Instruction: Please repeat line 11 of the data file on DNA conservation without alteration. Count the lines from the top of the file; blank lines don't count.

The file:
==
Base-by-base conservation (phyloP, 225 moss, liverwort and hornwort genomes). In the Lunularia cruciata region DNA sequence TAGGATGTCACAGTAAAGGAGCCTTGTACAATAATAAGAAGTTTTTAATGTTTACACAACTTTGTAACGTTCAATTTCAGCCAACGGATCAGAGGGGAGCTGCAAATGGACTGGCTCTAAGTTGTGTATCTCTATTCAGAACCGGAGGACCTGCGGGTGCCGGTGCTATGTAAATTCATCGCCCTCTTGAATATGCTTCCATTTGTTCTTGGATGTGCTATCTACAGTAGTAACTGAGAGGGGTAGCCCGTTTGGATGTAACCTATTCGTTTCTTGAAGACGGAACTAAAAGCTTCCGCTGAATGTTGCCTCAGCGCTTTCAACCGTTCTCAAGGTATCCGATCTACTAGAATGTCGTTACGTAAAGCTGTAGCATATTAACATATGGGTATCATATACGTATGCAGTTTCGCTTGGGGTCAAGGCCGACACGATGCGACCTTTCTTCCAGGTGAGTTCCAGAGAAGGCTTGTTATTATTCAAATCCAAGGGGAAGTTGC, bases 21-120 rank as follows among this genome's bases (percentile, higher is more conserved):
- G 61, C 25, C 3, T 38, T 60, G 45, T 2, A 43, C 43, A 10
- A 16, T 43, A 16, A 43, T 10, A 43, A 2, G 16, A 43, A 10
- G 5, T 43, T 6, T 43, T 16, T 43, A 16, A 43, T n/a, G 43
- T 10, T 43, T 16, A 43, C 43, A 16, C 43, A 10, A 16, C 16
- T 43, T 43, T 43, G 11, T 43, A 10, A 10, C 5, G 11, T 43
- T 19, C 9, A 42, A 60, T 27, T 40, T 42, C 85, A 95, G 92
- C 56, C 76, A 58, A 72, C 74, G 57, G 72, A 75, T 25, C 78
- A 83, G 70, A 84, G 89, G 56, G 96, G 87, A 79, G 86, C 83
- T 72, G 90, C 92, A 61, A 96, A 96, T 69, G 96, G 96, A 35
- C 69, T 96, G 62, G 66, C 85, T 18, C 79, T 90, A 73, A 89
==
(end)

- C 69, T 96, G 62, G 66, C 85, T 18, C 79, T 90, A 73, A 89